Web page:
President Muhammadu Buhari, on Tuesday, approved the implementation of the proposed cost-reflective electricity tariff for the Nigerian Electricity Supply Industry (NESI).
However, residential areas classified as “poor” will not be affected by the increase in tariff, TheCable understands.
Also, Buhari has approved a one-year waiver of 35 per cent import tax for prepaid meters.
In January, the Nigerian Electricity Regulatory Commission (NERC) had announced that there would be an upward review of electricity tariffs across the country from April 1.
However, it directed electricity distribution companies (DisCos) to suspend the proposed tariff increase in March as a result of the COVID-19 pandemic.
In June, the national assembly had persuaded the DisCos to defer the plan till the first quarter of 2021 because of the pandemic on energy consumers.
Senate President Ahmad Lawan had maintained that consumers should be properly metered before the tariff hike is implemented.
With the approval of the president, the new tariff regime is expected to kick off on September 1 and to be reviewed quarterly.
This is said to be a requirement for the approval of a proposed $1.5 billion World Bank loan for the power sector.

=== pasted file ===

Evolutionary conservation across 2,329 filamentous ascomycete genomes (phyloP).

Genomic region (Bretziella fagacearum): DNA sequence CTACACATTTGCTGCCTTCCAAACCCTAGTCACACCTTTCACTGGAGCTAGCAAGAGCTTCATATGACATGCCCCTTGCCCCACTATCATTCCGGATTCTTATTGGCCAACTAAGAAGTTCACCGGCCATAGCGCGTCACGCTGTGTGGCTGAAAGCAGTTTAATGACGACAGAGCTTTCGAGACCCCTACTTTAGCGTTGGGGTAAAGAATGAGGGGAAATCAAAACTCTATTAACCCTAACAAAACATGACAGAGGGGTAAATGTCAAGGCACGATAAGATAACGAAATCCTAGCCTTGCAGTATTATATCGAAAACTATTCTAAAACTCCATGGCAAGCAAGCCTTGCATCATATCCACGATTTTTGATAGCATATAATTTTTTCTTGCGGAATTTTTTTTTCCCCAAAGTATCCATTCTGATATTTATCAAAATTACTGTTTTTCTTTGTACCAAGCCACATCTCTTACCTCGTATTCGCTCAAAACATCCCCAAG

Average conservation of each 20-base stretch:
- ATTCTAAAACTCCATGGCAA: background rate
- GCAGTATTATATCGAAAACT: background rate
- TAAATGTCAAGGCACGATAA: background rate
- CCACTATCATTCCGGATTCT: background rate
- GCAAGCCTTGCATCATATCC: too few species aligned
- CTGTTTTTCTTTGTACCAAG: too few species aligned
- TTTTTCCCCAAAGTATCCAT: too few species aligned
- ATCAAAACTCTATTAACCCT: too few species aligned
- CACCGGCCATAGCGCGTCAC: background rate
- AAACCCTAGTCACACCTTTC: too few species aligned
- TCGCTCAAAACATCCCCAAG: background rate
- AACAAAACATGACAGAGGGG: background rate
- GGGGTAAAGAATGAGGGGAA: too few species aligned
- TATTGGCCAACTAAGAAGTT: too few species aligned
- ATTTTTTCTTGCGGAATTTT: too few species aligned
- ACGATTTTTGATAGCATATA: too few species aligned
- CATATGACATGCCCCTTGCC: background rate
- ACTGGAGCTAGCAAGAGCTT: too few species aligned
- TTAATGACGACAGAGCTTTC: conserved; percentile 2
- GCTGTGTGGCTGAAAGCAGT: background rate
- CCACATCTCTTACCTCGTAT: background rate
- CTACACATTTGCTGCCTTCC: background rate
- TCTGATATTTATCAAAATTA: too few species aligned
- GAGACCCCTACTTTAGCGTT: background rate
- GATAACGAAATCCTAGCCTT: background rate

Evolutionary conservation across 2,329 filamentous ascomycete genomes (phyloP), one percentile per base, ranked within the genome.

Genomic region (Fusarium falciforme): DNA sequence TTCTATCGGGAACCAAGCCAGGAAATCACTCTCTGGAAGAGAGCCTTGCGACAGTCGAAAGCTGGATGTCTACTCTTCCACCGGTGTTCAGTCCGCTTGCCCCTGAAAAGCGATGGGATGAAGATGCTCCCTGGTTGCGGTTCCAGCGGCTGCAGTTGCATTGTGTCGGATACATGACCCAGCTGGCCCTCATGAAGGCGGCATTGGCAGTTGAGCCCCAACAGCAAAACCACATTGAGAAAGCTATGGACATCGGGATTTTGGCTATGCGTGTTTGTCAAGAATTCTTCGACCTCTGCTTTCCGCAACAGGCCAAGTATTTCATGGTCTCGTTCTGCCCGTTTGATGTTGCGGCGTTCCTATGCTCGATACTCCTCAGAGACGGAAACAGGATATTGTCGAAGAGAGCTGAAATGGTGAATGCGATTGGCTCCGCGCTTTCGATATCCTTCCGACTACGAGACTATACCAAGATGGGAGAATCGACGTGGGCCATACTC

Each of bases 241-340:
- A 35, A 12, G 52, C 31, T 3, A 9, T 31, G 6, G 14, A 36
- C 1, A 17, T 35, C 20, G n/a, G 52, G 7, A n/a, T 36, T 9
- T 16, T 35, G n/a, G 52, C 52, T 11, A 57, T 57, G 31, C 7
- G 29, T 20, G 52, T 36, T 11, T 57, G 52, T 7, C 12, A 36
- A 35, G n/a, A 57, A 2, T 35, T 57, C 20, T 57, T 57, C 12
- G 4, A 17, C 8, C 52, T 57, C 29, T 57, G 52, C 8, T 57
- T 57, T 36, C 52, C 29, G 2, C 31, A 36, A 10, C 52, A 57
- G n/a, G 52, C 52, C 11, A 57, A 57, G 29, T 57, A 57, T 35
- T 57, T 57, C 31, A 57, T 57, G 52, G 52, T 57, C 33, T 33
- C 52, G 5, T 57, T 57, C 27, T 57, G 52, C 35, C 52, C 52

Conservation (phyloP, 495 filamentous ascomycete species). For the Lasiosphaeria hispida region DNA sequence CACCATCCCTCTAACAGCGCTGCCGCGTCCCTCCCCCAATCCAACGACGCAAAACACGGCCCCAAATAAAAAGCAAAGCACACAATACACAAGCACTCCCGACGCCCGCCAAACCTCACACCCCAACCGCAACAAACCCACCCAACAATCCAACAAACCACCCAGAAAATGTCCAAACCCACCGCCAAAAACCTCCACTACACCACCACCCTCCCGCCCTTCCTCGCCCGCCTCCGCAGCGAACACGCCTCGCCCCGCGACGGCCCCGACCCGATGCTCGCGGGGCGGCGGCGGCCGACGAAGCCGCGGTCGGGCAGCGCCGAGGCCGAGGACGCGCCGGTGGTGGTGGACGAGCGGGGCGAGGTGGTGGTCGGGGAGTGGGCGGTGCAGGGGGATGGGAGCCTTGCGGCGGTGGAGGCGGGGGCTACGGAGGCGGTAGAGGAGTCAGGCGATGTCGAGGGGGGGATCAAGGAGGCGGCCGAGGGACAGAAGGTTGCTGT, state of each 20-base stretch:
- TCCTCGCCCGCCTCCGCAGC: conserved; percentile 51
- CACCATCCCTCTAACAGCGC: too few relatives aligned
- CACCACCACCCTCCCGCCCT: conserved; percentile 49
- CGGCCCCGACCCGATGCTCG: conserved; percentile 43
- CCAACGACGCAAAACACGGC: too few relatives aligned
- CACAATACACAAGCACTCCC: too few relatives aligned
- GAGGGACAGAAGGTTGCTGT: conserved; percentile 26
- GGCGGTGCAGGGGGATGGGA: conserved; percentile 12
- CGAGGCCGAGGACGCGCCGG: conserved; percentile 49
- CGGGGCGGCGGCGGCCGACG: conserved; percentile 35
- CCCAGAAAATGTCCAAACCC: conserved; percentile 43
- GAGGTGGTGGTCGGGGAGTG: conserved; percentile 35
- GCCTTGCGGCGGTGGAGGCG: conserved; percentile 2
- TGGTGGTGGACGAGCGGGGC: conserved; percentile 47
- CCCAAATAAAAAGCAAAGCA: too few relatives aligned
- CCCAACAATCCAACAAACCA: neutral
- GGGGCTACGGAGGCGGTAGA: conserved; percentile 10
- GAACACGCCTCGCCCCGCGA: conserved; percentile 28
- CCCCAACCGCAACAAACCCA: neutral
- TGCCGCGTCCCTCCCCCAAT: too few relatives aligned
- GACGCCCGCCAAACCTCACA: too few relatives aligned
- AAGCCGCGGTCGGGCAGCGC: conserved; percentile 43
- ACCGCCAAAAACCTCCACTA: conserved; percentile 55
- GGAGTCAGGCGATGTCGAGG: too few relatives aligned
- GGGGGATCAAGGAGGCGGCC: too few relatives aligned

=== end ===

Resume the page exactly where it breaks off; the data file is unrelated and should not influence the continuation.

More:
According to the new tariff via a NERC order dated December 31, 2019, Abuja Electricity Distribution Company (AEDC) residential customers R3 that were paying N27.20 per unit will now pay N47.09 and N63.42 by next year.
For the Ikeja Electricity Distribution Company (IKEDC) customers, the R3 category paying N26.50 per unit will now pay N36.49 per unit and later N58.
Meanwhile, Buhari approved a one-year waiver of 35 per cent import tax on prepaid meters to facilitate increased provision to consumers for accurate billing.
The approval was as a result of the request by Zainab Ahmed, minister of finance, to fast-track the deployment of prepaid meters under the meter asset providers (MAP) scheme.
In a statement, Yunusa Abdullahi, special adviser to the minister on media and communications, said the application of the levy on imported meters has created a significant challenge to the smooth implementation of MAP scheme.
“The 35 per cent levy was imposed on the recommendation of the Federal Ministry of Industry, Trade and Investment, to encourage local production, as well as protect investments in the local assembly of electricity meters,” Abdullahi said.
“An important feature of the MAP regulation is a gradual up scaling of the patronage of local manufacturers of electricity meters with an initial minimum local content of 30 percent with the potential of significant job creation in the area of meter assembly, installation and maintenance.
“Even though the 35 percent was in existence since 2015, the MAP regulations by NERC in 2018 to bridge current electricity metering gap did not factor the 35 percent levy in arriving at the regulated cost of electricity meters to end-users (consumers).
“This is to immediately bridge the gap between the demand for electricity meters and local supply. It is also envisaged that this will provide protection for local electricity meter manufacturers and the opportunity to ramp local capacity in the production of meters.”